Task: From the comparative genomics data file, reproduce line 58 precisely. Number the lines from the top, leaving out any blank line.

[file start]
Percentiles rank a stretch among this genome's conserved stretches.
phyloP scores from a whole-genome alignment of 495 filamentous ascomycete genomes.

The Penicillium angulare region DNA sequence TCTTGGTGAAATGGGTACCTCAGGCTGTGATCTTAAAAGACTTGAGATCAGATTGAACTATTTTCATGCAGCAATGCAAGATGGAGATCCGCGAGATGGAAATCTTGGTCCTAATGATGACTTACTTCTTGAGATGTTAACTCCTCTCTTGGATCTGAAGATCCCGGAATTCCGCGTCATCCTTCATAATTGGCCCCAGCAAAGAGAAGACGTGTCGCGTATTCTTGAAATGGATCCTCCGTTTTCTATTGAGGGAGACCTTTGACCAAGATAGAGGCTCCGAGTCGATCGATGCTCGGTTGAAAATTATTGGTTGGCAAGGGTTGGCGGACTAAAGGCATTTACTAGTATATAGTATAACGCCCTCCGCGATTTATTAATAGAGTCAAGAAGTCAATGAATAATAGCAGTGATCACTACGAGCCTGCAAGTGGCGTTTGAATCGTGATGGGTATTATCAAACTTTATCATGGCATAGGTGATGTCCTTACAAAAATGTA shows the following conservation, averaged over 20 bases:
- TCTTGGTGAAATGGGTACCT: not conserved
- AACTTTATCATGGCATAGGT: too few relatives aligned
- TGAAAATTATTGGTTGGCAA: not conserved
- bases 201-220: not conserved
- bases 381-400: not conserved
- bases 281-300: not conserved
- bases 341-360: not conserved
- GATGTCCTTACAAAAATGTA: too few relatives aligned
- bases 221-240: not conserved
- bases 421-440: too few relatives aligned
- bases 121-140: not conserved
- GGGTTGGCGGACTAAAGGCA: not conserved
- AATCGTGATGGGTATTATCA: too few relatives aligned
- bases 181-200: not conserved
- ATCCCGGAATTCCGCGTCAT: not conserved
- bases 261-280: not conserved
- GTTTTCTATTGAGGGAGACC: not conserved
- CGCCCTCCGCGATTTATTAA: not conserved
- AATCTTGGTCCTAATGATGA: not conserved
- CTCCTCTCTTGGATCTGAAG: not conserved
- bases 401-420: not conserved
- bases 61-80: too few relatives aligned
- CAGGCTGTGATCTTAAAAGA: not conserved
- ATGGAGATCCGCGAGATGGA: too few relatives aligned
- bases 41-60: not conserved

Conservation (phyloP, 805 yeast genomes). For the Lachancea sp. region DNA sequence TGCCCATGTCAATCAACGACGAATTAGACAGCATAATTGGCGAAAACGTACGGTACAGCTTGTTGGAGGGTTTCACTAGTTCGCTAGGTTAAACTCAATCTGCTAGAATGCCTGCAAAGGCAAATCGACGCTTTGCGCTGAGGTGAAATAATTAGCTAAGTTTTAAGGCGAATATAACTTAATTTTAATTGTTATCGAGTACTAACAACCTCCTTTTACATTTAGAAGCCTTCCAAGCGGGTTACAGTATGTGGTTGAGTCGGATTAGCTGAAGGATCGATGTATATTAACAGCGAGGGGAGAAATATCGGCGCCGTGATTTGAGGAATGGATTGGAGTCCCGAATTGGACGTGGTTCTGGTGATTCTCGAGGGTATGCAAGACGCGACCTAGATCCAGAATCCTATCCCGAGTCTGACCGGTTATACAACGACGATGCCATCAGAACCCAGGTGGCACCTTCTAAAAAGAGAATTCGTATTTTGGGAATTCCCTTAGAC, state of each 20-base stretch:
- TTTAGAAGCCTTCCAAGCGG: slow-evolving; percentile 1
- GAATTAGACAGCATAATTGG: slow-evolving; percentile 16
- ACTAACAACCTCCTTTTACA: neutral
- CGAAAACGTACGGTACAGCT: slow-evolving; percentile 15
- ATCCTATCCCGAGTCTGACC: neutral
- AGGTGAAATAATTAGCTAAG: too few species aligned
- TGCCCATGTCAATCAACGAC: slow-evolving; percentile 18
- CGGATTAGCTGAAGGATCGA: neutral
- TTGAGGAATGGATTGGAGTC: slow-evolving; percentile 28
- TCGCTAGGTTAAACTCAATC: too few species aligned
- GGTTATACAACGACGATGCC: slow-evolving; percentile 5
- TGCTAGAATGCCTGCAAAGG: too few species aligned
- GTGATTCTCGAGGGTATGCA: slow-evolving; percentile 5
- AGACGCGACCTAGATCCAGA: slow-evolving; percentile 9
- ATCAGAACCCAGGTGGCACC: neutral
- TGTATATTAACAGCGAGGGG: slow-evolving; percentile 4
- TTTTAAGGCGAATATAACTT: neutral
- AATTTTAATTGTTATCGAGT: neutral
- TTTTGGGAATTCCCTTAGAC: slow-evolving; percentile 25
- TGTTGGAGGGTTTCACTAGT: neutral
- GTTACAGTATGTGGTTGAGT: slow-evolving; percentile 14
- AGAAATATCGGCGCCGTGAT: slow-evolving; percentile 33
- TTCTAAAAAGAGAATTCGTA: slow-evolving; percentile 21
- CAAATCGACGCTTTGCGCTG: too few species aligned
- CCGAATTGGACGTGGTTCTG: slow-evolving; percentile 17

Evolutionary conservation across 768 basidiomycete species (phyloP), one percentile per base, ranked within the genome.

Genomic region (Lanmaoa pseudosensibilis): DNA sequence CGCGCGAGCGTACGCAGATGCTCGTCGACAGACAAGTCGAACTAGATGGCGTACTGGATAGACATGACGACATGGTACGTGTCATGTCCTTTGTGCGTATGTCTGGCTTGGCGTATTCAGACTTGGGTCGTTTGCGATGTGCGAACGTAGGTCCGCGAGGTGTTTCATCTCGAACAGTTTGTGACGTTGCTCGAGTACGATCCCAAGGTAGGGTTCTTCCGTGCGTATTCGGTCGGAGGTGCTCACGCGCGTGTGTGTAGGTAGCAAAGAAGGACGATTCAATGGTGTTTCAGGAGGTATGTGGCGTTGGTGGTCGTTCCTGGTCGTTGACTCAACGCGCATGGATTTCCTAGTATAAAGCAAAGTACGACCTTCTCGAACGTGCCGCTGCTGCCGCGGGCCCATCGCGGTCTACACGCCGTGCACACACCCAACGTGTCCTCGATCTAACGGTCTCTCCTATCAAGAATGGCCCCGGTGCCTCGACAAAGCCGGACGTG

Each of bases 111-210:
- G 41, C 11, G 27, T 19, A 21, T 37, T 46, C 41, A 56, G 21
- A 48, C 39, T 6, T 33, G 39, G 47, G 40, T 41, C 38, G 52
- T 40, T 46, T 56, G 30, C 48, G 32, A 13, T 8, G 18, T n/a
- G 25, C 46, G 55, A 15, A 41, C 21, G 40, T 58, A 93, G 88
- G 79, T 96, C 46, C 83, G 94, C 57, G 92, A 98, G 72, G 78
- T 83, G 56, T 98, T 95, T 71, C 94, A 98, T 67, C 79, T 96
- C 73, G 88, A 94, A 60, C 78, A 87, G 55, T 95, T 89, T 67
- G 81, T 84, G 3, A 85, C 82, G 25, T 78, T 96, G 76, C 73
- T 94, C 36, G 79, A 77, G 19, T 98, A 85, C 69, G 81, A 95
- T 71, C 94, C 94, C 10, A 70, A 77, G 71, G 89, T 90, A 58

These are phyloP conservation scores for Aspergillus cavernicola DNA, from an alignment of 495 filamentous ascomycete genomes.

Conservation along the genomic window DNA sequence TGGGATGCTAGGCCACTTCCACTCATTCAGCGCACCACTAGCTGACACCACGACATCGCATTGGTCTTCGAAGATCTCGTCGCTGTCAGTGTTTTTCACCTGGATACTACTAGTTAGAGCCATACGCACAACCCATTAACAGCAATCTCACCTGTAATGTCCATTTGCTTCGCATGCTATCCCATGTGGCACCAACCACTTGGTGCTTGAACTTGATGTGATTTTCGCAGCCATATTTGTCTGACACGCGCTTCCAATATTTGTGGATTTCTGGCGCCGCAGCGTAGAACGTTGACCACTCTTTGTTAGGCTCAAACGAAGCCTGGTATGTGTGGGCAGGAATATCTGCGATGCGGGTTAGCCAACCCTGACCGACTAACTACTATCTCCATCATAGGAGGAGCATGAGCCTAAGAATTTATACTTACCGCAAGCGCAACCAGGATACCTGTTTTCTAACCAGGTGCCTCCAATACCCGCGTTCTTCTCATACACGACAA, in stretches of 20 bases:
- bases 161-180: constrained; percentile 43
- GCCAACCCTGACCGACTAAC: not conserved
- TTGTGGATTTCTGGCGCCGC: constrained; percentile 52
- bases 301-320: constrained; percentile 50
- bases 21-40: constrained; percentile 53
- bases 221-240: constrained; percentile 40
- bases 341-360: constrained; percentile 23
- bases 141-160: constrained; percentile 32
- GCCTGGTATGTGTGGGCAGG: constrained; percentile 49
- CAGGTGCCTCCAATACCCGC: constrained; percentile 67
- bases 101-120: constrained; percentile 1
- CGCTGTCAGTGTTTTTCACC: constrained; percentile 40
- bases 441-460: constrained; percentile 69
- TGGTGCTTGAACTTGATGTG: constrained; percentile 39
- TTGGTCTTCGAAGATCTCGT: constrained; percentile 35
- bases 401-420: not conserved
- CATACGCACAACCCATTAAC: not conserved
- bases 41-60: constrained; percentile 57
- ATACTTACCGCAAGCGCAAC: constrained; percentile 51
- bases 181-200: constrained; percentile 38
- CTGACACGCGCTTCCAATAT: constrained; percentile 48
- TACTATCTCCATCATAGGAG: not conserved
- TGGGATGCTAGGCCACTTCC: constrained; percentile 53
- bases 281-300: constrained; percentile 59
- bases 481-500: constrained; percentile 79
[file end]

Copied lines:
- G 41, C 11, G 27, T 19, A 21, T 37, T 46, C 41, A 56, G 21